Date of Award
Program or Major
Doctor of Philosophy
Electron emission and unimolecular dissociation of energetically excited fullerenes and endohedral fullerenes are studied with mass spectrometry. Three experimental approaches have been developed for these studies. These are UV laser excitation time-of-flight mass spectrometry (TOF-MS), laser desorption and ionization mass spectrometry (LDI-MS), and ion-molecule collision mass spectrometry (IMC-MS).
Our first experimental effort is to investigate delayed electron emission from multiphoton excited C60 molecules. A lower limit of the probability of electron emission from multiphoton excited C60 molecules is determined to be about 2.6%. This result indicates that electron emission is not merely parasitic to dissociation.
The second experimental effort is the study of metallofullerene formation. Threshold energies were found in the formation of potassium metallofullerenes and sodium metallofullerenes. The large thresholds indicate that the alkali metallofullerene products have endohedral structure. Sodium ion implantation into C60 films could be a potential method of producing metallofullerenes in macroscopic quantity.
The ion-molecule collision experiments characterize the dynamical and physical processes in energetically excited fullerenes. Modeling the breakdown curve of Na C60+ in the collision of C60 with sodium ions enables us to extract the activation energy for loss of C 2 from Na C60+, which gives the value of 10.17 +/- 0.02 eV. The result indicates that the encaged sodium ion does not significantly change the C-C binding in the fullerene shell.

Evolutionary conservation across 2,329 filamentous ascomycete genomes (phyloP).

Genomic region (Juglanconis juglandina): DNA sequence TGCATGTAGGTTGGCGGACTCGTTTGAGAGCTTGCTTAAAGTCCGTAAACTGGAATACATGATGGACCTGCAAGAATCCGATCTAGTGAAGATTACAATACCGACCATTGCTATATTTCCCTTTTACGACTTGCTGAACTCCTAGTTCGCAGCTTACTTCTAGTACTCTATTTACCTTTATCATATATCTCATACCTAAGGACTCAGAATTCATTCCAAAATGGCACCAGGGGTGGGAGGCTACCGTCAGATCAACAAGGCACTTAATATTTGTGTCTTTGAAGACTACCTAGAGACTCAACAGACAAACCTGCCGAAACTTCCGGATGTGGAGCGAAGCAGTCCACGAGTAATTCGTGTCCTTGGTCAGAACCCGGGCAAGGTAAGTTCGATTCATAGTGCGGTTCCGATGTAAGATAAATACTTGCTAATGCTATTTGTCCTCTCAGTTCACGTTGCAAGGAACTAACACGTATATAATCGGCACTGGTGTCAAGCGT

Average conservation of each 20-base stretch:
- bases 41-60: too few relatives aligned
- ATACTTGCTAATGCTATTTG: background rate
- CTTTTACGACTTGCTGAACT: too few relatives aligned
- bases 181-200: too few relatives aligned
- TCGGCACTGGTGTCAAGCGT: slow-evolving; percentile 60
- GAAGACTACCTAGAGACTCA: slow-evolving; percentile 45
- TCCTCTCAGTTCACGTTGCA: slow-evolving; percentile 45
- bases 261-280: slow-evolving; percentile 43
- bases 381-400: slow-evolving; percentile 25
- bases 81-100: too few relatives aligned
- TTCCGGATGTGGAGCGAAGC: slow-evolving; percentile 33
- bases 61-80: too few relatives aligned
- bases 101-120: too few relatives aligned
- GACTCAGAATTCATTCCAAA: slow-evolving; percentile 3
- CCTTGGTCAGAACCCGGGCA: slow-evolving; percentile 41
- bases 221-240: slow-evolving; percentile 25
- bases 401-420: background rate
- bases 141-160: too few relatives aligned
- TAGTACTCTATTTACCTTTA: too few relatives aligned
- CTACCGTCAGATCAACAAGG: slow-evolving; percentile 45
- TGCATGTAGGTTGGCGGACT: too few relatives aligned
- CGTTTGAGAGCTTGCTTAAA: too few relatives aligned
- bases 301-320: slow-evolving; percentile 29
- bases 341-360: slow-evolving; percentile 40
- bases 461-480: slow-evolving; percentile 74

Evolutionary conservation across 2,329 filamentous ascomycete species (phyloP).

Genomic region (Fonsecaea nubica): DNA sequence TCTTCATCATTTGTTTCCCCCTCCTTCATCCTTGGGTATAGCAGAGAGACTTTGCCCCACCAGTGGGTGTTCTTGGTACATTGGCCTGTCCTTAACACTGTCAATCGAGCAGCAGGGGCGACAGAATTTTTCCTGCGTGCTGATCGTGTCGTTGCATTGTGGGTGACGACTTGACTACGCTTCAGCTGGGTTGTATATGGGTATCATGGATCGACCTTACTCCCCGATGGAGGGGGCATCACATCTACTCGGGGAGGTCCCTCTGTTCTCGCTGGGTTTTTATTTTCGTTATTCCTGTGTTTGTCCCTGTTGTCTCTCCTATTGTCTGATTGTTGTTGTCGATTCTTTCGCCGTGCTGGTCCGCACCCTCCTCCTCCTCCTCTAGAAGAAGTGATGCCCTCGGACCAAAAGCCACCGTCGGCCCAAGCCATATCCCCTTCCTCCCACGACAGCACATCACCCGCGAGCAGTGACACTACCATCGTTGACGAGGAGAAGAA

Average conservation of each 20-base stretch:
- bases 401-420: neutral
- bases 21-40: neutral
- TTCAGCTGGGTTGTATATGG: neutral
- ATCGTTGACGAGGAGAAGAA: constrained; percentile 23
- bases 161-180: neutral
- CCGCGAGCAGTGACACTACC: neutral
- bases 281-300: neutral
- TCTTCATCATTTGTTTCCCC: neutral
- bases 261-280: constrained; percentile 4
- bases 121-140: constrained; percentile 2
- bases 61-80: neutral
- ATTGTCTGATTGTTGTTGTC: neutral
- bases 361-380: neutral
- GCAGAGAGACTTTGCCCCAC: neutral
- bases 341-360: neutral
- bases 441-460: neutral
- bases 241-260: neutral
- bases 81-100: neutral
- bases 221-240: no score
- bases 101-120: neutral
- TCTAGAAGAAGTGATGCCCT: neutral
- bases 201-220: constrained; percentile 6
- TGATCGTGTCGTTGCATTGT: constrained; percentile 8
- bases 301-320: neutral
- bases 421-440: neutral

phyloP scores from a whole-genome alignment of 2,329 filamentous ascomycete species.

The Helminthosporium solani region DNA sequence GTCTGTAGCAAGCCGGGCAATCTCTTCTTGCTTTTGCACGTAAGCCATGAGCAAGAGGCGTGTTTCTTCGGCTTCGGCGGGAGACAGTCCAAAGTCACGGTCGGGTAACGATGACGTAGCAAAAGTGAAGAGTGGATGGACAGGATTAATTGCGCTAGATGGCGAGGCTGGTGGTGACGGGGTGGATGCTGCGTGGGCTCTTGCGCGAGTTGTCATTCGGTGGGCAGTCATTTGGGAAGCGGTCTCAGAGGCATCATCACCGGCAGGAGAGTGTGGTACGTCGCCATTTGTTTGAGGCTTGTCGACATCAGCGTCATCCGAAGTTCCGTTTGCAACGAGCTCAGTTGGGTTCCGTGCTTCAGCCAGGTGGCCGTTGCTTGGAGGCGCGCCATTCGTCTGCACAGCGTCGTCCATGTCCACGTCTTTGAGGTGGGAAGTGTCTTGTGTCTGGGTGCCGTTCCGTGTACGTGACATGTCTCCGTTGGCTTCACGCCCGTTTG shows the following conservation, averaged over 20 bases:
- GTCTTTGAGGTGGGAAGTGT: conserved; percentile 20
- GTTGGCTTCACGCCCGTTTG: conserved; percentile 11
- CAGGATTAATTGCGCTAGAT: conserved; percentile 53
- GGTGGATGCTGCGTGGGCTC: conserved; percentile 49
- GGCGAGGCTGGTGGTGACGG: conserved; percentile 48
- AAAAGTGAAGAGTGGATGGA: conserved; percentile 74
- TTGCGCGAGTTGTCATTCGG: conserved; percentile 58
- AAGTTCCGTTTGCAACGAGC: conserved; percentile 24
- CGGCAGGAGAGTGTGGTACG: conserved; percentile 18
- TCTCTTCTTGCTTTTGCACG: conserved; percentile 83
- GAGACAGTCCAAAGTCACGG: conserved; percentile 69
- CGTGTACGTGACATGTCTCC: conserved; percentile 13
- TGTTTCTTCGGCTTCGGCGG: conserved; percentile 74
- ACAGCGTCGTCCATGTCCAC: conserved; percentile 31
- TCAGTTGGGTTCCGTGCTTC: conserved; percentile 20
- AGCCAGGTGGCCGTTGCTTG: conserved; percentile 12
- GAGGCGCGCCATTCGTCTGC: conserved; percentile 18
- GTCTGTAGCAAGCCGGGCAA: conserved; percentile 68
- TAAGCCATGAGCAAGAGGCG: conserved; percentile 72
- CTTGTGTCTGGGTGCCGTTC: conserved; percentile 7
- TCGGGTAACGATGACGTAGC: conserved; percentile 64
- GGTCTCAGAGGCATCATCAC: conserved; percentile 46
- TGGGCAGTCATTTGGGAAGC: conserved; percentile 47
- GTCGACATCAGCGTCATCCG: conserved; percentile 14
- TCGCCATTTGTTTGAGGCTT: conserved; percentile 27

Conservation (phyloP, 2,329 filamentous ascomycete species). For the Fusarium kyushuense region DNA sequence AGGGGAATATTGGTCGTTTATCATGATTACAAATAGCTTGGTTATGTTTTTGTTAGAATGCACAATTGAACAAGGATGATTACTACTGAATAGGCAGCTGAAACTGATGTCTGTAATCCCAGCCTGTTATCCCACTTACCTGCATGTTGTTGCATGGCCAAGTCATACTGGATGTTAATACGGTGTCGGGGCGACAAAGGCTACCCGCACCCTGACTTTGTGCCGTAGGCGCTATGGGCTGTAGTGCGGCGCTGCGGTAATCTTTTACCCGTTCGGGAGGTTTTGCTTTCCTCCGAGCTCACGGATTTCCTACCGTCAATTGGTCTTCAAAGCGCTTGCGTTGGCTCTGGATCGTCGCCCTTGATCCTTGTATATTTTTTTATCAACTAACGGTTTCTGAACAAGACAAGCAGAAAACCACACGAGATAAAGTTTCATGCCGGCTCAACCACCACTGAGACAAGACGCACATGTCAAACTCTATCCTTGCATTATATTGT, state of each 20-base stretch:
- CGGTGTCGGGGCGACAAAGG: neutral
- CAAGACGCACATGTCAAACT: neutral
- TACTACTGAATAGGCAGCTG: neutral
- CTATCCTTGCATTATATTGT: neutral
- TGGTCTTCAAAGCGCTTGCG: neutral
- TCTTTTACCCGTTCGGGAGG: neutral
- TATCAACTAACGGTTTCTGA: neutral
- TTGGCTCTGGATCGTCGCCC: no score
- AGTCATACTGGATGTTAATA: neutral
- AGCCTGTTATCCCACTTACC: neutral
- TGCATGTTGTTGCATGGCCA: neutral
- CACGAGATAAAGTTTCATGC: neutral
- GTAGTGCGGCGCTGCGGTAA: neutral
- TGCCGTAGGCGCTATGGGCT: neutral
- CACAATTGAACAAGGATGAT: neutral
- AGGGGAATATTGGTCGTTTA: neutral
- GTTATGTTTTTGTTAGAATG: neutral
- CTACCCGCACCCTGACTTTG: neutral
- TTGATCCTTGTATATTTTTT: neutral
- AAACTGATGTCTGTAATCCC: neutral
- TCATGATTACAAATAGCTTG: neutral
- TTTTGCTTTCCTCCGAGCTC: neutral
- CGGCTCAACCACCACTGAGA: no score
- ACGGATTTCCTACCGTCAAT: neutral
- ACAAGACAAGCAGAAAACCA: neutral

Changing the internal energy of the target C60 molecules causes a shift in the breakdown curve of Na C60+. Based on this phenomenon, a method of measuring the heat capacity of C60 is introduced. The heat capacity is determined to be 0.0126 +/- 0.0014 eV/K for temperatures of 500°C ≤ T ≤ 570°C.
The C60+ ion product in the collision of C 60 with potassium ions is modeled as thermionic emission. The C 60+ intensity reaches its maximum at 57 eV. At this collision energy the efficiency of energy transfer reaches about 78%. This high efficiency can be explained using the two-stage collision model.
Deng, Rongping, "Thermoionization and dissociation of fullerenes and endohedral fullerenes" (2003). Doctoral Dissertations. 177.